Angled Standing Seam Zinc Cladding, what you should know

Following the successful completion of the Bolton College STEM Centre with its beautiful angled seams, Simon Walker, Category Manager for SIG Zinc & Copper has interviewed Lee Smith, contracts manager for Longworth Building Services, about the key things to consider when looking at specifying this kind of cladding. Here are his top tips for a successful project.

Consider the Substrate and get your Details Right

As with all metal cladding, the most important basic rule is to ensure that your choice of substrate, roof build up and detailing complies with manufacturers recommendations. Is the substrate suitable for the product? If not there may be a risk of catastrophic failure.

Different areas of your project may also require different substrates, a pool area for example, where there are high levels of humidity. Whilst there are standard details available, in order to ensure you are protected, you should not simply rely on these but consult your supplier and manufacturer for their advice and detailing, making sure it is up to date. A good supplier will provide you with good quality design support for free, and provide commensurate guarantees.

Decide which direction you want the Angled Seams

Standing seams are asymmetrical, so consider the direction of your standing seams before you work out the detail of the cladding. Otherwise water running off the cladding will run into the seam (the undercloak) rather than over the seam (the overcloak).

Vertical Zinc Cladding Seams are different than Roofing Seams

The way vertical cladding seams are finished are different to roofing seams. Roofing standing seams will be double lock whilst on cladding they will be single lock. As a result there is a slightly different aesthetic effect, which you might want to consider in your design.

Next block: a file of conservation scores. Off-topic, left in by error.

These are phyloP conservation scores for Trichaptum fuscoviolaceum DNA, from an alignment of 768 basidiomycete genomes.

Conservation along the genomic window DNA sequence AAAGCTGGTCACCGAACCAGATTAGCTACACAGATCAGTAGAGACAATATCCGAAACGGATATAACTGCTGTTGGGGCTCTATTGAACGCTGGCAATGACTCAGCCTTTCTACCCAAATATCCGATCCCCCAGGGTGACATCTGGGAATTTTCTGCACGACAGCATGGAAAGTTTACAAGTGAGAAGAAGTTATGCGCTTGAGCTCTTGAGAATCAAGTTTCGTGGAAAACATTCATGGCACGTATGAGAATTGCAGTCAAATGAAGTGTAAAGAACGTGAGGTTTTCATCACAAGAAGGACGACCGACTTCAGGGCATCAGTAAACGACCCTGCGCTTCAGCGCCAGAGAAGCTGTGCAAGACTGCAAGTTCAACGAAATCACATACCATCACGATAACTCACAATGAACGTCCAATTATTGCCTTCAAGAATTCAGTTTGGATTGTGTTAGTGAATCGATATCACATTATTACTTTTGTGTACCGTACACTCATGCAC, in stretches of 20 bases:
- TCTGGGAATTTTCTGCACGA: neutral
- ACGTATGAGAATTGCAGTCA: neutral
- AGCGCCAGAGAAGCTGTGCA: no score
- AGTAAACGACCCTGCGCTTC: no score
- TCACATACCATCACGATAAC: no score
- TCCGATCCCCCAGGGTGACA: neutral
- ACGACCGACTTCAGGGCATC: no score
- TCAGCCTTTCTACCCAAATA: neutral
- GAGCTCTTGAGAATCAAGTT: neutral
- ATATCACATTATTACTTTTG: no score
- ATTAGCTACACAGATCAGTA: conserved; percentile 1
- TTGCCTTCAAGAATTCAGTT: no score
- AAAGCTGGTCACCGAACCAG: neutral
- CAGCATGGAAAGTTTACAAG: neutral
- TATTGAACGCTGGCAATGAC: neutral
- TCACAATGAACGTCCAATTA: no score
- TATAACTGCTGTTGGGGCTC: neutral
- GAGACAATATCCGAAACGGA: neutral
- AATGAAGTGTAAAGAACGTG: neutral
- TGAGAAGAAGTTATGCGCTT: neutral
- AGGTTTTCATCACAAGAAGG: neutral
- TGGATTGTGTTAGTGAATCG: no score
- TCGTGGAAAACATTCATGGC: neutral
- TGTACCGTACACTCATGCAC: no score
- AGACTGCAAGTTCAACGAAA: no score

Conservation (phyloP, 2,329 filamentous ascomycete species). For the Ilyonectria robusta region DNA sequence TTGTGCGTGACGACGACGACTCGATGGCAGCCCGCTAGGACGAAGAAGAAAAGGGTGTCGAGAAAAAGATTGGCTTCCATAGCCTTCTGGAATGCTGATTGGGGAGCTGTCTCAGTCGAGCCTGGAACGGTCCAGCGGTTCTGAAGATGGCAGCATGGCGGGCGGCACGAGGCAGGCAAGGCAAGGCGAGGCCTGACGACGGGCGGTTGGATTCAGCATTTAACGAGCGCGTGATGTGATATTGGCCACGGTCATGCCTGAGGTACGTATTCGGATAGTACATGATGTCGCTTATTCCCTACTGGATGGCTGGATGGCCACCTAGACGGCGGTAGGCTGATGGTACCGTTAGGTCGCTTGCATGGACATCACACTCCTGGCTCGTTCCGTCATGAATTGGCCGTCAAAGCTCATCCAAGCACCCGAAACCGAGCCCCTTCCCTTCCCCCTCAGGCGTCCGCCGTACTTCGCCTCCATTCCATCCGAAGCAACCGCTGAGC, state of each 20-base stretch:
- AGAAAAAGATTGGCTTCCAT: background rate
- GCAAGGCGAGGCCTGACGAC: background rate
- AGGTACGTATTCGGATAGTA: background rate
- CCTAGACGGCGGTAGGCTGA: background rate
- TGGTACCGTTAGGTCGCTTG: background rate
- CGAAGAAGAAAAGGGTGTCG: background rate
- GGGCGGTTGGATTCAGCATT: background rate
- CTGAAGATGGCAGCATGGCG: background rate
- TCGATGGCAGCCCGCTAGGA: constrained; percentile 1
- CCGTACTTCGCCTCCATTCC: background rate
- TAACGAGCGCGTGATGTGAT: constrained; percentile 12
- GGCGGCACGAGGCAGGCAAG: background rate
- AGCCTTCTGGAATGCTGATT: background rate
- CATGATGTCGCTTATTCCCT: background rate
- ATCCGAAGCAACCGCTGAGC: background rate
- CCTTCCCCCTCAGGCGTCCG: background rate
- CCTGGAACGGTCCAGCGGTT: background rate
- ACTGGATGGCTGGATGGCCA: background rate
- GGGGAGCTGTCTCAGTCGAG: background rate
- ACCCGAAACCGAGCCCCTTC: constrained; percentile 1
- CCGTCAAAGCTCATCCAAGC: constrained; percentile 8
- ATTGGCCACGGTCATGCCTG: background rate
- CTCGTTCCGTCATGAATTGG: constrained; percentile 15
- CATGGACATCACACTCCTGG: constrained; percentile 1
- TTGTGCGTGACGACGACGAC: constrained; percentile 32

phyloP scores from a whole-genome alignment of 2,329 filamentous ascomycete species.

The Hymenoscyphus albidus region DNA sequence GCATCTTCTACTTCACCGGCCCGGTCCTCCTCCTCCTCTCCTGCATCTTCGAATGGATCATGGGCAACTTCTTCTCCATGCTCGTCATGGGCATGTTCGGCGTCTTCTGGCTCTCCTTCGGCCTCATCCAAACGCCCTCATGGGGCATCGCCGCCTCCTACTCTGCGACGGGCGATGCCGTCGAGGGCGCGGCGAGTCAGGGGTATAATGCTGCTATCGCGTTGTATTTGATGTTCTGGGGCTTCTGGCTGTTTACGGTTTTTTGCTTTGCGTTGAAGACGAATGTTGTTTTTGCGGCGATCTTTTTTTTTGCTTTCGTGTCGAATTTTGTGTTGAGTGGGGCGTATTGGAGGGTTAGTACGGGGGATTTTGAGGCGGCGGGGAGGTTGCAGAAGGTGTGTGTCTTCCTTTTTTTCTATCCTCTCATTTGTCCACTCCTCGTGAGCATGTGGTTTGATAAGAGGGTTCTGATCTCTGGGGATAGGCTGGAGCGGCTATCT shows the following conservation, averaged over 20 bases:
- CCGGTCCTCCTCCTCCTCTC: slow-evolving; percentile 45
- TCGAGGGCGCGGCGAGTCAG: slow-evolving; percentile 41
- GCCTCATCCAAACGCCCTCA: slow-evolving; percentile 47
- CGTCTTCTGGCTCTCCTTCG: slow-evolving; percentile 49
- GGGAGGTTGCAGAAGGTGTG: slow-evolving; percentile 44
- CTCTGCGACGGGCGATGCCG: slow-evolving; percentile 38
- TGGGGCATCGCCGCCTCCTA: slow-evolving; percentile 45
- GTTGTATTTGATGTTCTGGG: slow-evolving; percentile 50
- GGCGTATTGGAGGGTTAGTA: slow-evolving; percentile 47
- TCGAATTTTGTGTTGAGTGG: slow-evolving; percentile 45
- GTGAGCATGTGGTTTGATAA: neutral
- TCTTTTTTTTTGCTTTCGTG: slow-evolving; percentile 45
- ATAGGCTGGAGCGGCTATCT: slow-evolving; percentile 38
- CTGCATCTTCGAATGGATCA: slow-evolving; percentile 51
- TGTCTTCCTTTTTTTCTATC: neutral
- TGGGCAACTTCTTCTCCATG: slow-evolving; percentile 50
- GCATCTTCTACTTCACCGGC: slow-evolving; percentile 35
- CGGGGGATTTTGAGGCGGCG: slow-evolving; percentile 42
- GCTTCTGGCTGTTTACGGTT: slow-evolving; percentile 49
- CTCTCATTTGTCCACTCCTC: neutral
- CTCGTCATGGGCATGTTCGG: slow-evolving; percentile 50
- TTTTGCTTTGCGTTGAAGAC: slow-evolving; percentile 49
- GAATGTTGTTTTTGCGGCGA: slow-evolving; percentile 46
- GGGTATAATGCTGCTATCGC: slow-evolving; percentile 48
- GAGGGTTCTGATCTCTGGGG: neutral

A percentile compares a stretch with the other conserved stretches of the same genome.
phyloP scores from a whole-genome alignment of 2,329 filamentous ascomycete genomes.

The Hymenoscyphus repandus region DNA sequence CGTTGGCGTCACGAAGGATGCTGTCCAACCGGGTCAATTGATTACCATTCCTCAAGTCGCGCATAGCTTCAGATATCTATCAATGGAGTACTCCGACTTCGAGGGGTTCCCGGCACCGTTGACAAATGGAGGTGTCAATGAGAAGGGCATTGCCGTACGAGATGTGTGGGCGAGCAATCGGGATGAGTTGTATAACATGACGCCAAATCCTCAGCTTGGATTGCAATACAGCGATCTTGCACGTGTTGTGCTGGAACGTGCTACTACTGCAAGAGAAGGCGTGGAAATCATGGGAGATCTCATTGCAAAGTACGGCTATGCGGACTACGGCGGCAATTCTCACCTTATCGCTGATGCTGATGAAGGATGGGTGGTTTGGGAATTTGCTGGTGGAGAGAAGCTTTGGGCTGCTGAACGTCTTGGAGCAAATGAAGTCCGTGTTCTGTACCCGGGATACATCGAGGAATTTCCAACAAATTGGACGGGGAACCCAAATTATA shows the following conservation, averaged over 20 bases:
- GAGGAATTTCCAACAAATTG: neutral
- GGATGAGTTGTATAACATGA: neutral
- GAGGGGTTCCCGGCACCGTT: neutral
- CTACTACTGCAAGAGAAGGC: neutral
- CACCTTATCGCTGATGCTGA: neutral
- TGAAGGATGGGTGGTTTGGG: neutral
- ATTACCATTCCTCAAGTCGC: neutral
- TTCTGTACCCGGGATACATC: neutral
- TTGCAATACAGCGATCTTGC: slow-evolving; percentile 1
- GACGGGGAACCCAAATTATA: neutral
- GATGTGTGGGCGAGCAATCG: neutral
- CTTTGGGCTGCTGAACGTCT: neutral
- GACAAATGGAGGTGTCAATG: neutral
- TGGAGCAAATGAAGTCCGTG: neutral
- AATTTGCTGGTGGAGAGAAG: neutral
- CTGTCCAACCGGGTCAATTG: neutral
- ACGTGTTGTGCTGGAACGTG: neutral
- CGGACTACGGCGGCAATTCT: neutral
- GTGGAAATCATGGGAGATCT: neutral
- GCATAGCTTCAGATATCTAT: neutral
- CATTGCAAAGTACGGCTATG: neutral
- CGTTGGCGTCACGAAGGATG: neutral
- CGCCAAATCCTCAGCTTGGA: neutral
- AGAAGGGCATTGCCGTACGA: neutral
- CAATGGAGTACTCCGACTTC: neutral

Make sure your client is aware of Oilcanning effect

Standing seam metal cladding is thin, and in the process of rolling the coil through a machine, a certain amount of ripple or ‘quilting’ is inevitable. This quality is often very popular with some architects and clients, but others won’t want it. You can reduce (but not completely remove) the oilcanning effect by reducing the seam centres. Normal standing seams will be at 500-600mm, but on Bolton College STEM Centre the centres were reduced to 425mm.

Metal cladding is a specialist skill, requiring skilled installers, skilled designers and proper choices in terms of substrate, detailing and installation.

SIG Design & Technology takes the risk out of roof design, offering a genuinely independent choice of waterproofing for flat, green, zinc and copper roofs. Designs are covered by our PI insurance and we’re part of SIG plc, a FTSE250 company. Our blog at explores some of your common problems in roof design and system choice, or book our new RIBA CPDs, ‘A Structured Approach to Roof Specification & Design’ and ‘Specifying Hard Metals: Choosing the Right Product for the Project’.

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